As we celebrate International Women’s Day today (and we certainly can’t escape the media attention as the PR machine whirrs), it’s hard not to think about the plethora of support and goals and aspirations women come with.  

I appreciate so much about that. I have a daughter so I’m glad of ever evolving times for future her also.   

But I feel a health warning percolating.  I appreciate this may not sit well with some. Others might say it’s a radical notion.  But I’ve noticed I’m reacting against something as the week has gone along.  

And it matters because unless women weave in this watch-out, striving for equality could paradoxically, get in the way of getting what they really, really want. 

Because it’s not equality.  

Don’t get me wrong.  Equality has so clearly been powerful in setting the direction for the various ‘waves’ of feminism so far.  But feminism brings an ever-evolving subjective significance with it.  And so it should.  Because the issues move on in response to the cultural times we live within. Oh and we’re all different. Which is allowed.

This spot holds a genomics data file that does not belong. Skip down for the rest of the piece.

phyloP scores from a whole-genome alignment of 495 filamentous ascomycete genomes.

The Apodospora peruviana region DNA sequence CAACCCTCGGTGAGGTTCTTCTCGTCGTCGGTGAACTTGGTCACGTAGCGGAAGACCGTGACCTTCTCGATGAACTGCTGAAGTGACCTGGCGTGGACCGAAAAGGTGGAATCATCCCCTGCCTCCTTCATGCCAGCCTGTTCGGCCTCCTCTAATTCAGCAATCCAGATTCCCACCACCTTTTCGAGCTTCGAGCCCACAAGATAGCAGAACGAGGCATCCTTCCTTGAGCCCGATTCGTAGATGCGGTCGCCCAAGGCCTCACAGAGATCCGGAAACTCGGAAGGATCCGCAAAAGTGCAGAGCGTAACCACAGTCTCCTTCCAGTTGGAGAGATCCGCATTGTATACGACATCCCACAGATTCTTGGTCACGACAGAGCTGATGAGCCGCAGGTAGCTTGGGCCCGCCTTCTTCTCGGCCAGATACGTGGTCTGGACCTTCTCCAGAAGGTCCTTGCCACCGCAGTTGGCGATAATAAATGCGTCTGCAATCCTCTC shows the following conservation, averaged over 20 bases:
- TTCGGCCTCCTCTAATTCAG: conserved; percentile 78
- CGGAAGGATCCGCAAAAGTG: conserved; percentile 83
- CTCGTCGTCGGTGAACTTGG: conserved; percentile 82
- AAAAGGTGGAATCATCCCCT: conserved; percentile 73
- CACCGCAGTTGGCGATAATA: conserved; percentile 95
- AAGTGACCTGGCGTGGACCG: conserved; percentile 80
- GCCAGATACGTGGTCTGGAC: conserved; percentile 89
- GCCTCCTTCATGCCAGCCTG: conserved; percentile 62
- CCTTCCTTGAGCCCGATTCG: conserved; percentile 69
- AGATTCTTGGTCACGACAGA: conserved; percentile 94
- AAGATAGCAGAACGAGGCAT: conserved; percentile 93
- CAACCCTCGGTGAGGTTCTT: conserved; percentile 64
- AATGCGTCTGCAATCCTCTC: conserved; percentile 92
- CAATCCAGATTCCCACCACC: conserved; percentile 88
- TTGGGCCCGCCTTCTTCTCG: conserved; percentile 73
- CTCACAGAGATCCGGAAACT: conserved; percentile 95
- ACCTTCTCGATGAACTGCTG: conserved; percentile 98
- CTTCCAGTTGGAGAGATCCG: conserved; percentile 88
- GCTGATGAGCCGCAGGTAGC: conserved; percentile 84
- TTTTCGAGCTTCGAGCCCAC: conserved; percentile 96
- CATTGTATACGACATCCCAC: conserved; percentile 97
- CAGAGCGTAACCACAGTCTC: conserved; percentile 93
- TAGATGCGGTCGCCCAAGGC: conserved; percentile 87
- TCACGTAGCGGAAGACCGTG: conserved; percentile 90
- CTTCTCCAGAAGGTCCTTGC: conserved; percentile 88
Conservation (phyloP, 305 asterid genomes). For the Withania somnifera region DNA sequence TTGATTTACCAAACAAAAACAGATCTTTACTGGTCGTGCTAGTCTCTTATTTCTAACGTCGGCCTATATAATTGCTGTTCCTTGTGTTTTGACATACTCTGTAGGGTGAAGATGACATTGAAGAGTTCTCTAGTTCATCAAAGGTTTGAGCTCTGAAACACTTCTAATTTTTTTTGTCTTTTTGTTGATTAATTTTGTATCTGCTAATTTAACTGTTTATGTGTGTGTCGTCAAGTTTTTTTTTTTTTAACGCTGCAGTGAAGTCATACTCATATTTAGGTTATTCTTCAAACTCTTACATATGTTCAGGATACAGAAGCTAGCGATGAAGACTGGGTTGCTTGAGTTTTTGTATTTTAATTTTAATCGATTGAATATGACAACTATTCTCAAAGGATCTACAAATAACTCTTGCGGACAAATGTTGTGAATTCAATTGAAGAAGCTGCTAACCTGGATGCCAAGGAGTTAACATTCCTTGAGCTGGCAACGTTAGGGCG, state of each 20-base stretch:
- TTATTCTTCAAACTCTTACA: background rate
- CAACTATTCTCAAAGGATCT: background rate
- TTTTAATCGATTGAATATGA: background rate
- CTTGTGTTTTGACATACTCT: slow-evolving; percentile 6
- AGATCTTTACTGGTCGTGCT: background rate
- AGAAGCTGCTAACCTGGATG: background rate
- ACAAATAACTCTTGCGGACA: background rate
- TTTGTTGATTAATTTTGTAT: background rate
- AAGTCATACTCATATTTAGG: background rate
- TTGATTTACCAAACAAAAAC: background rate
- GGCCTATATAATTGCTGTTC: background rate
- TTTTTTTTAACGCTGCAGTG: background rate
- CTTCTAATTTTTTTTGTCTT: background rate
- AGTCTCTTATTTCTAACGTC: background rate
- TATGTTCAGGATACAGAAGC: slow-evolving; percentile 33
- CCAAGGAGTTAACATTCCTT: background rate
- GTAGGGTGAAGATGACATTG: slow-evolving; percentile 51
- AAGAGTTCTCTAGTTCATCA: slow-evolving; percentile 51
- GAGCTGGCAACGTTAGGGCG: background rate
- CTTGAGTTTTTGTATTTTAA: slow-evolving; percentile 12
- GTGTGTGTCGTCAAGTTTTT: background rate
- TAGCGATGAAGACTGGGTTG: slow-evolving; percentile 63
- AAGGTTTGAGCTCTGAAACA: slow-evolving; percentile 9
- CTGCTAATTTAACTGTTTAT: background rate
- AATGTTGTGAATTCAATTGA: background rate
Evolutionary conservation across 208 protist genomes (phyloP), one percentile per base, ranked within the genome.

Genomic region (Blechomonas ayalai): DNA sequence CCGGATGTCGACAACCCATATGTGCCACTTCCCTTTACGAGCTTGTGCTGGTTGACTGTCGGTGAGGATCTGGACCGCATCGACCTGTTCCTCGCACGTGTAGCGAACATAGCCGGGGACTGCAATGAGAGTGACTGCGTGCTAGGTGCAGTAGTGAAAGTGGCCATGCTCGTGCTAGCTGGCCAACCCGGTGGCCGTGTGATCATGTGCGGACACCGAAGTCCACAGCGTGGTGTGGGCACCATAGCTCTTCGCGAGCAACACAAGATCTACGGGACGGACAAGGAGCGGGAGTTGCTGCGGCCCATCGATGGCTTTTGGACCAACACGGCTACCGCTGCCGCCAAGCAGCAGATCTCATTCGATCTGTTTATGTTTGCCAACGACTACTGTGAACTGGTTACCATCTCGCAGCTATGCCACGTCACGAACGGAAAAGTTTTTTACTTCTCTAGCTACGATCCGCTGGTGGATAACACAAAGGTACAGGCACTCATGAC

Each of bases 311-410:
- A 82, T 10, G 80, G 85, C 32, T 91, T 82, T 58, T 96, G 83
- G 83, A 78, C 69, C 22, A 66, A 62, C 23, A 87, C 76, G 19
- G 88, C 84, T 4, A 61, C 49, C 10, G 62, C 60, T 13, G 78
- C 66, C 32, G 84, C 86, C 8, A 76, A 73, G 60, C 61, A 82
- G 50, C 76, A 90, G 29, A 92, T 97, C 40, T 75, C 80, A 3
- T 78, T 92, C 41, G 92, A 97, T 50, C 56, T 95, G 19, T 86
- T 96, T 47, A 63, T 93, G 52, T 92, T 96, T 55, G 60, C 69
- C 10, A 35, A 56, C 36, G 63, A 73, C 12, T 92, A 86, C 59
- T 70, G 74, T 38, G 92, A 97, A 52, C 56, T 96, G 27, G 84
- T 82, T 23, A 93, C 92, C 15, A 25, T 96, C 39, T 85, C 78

A simplistic timeline showing how complicated equality is:

It was everything for women to own and inherit property back in 1870. By 1928, having a female share of voice via the right to vote was the focus.  

Educational reforms brought equality to academic pathways for girls from 1988, the results of which were seen when girls outnumbered boys in UCAS applications for the first time in 2014.  

The ripple effect, long since evident in changing employment patterns for women, triggered attention for issues of Equal Pay and Sex Discrimination in the 1980s.